More than just bags

Longchamp's fall/winter 2015 ready-to-wear collection (left and right) showcases squares and lines in contrasting colours.
Longchamp's fall/winter 2015 ready-to-wear collection (left and right) showcases squares and lines in contrasting colours. PHOTOS: LONGCHAMP
Longchamp's artistic director Sophie Delafontaine steered the brand to become more fashion- focused. Longchamp's fall/winter 2015 ready-to-wear collection (left and right) showcases squares and lines in contrasting colours.
Longchamp's artistic director Sophie Delafontaine steered the brand to become more fashion- focused.

Longchamp, known for its foldable bag, has a ready-to-wear collection

Longchamp is best known for its foldable nylon Le Pliage bag - saviour of travellers everywhere with exploding luggage - but the Paris luxury leather goods house can dress a woman from head to toe, too.

"Most people don't know about Longchamp's ready-to-wear collection," says Longchamp Singapore's marketing and communications manager Aurelie Fritsch.

"However, when our customers find out about it, they are interested as the collection is in line with our vision and style."

Launched in 2006 for the opening of Longchamp's Manhattan store in New York, the collection consisted then of only four or five pieces of outerwear.

In 2012, however, the brand developed its first full collection, comprising dresses, separates, knitwear and shoes.

Prices start from $355 for a printed silk blouse to $3,350 for a coat. The collection is available at Longchamp's Paragon and Ion Orchard outlets.

Not surprisingly, Longchamp's ready-to-wear collections are centred on its bags.

"Others design their accessories around their clothes, but our team starts from the leather goods. We build each look from there," says artistic and managing director Sophie Delafontaine, 47, over the telephone. "Longchamp is, after all, a leather house."

"Bags are a good starting point for the collection because what you wear while carrying a structured tote won't be the same as what you're wearing with a clutch or a hobo bag," she adds.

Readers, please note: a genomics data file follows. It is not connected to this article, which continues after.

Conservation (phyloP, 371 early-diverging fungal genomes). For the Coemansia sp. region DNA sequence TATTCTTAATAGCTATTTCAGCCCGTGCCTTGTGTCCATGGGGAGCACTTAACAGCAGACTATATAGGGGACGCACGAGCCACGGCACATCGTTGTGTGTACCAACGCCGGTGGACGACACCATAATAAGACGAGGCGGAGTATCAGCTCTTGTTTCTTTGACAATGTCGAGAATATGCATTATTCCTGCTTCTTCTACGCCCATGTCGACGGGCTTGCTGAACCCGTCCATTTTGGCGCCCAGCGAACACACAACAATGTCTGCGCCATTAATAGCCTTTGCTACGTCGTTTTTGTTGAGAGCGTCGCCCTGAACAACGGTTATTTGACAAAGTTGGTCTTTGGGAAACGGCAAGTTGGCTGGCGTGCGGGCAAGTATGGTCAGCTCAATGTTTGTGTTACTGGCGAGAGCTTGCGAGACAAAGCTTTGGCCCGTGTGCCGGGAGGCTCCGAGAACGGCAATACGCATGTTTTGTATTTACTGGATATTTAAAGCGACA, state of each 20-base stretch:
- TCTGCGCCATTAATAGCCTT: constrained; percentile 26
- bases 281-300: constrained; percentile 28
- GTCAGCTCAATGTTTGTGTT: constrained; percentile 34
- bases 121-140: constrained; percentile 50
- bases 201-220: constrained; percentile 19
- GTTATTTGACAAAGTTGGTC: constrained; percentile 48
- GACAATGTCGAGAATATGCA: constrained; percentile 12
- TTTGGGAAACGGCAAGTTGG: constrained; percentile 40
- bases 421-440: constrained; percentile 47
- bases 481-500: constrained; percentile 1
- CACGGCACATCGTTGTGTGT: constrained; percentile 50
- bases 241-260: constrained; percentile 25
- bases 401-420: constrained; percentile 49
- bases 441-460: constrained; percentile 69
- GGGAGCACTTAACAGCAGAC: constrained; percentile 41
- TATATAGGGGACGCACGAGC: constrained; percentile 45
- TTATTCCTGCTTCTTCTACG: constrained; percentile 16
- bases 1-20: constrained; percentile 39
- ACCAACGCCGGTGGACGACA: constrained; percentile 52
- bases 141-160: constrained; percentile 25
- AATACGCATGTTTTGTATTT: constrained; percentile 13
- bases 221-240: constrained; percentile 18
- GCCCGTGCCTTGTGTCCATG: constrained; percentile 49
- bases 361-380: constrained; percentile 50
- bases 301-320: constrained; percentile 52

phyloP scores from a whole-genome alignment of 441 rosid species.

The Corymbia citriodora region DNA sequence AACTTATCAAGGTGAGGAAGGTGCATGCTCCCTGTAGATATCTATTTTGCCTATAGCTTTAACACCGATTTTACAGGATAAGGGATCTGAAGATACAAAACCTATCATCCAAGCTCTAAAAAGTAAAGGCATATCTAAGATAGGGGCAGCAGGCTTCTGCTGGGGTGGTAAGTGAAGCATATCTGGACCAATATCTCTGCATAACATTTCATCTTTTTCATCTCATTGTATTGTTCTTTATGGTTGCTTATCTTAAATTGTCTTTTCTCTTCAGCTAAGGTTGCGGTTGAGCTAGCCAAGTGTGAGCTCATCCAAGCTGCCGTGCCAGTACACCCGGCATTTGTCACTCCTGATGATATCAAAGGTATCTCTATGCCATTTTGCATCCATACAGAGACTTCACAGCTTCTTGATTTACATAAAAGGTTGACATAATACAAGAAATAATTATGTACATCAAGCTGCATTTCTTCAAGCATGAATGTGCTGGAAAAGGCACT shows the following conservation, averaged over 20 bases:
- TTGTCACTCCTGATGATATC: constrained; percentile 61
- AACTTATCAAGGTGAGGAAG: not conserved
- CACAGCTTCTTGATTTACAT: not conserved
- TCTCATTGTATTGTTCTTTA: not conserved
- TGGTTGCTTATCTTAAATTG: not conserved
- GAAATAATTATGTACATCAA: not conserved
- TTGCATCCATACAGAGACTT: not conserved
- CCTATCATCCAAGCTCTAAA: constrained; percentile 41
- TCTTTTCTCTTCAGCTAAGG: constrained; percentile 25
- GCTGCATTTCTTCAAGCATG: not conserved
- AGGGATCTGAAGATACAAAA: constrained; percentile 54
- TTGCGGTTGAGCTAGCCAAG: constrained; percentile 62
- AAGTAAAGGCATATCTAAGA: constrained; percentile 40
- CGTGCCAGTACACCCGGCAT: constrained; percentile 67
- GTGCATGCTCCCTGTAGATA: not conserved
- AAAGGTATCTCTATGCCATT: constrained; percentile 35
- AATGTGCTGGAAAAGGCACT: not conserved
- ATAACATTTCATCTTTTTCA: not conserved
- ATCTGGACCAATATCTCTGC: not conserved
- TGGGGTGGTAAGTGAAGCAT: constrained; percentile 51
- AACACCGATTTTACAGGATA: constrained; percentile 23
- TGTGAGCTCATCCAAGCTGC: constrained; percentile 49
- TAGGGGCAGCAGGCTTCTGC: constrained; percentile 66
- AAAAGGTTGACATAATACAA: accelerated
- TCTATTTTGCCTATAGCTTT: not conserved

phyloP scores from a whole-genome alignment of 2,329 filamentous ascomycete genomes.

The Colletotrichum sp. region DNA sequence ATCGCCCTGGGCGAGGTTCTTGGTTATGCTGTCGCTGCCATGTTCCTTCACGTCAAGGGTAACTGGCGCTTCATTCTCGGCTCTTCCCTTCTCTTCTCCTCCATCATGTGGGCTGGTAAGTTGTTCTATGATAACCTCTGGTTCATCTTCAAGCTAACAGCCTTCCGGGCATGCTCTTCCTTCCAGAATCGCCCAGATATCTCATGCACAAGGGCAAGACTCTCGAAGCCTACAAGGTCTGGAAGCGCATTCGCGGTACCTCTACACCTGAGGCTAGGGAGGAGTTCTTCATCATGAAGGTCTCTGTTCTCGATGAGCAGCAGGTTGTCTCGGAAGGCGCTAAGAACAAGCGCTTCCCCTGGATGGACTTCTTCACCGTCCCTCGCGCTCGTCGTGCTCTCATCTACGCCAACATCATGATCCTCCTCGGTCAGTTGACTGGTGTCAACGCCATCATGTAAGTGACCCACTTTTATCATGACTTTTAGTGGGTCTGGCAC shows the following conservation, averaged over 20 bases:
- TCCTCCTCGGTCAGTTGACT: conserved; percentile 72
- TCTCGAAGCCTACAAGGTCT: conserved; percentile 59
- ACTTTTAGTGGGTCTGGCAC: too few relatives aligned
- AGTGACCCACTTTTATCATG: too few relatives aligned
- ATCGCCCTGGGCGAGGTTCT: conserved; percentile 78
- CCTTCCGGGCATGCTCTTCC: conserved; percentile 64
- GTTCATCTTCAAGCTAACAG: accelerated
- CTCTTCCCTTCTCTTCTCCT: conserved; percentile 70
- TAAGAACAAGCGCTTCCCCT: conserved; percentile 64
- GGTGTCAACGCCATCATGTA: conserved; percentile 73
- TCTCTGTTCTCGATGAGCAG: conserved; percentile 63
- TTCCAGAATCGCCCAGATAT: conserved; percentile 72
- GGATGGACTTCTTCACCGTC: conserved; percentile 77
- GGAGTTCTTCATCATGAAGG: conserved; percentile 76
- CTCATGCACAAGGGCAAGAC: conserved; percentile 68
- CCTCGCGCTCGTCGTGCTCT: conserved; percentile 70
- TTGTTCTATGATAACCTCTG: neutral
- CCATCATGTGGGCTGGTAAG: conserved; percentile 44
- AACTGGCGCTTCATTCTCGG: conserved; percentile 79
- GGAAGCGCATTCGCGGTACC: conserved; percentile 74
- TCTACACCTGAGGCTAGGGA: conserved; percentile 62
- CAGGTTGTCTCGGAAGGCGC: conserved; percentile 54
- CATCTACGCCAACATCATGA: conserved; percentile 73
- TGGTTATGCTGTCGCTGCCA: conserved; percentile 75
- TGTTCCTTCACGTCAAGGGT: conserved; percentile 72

Ms Delafontaine, a third-generation member of Longchamp's founding Cassegrain family (her grandfather Jean Cassegrain started Longchamp in 1948 as a purveyor of men's leather goods), is the woman responsible for the brand's diversification into ready-to-wear products.

She joined the family business in 1995 because she saw the potential of Longchamp "beyond just luggage and leather goods".

"In recent years," she says, "to keep Longchamp at the top of its game, I steered the brand to become more fashion-focused."

Growing up, she learnt from her father, the company's president, Mr Philippe Cassegrain. She says: "My father emphasised a lot on quality, our heritage and our know-how.

"That's my biggest challenge - retaining that but finding something new and unexpected to surprise our customers."

After graduating from French fashion school ESMOD with a first prize for her graduate collection, she joined French luxury childrenswear label Bonpoint, where she learnt the ropes of building a collection.

"Children's clothes are tiny. As a result, I was trained to be meticulous - every detail, every stitch, every embellishment counts. Proportion is important too," she says.

"I keep that in mind even up till today. You see that attention to detail in every collection of Longchamp's."

For the fall/winter 2015 collection, Ms Delafontaine gleaned inspiration from the geometric patterns and unusual colour combinations of the Memphis Group, a collective of Italian designers and architects started in the 1980s.

"The collection is graphic. There are a lot of colour and prints, but we keep them modern and wearable by incorporating monochrome."

The key print of the season - a composition of squares and lines in contrasting colours - is accented by black panels or collars and paired with black tights, to tone down the drama of the overall look.

Ms Delafontaine plans to develop a men's ready-to-wear line.

But for now, she is happy focusing on the Longchamp woman, whom she describes as "very active, very self-confident. She likes fashion, but is not a fashion victim".

A version of this article appeared in the print edition of The Straits Times on October 01, 2015, with the headline 'More than just bags'. Print Edition | Subscribe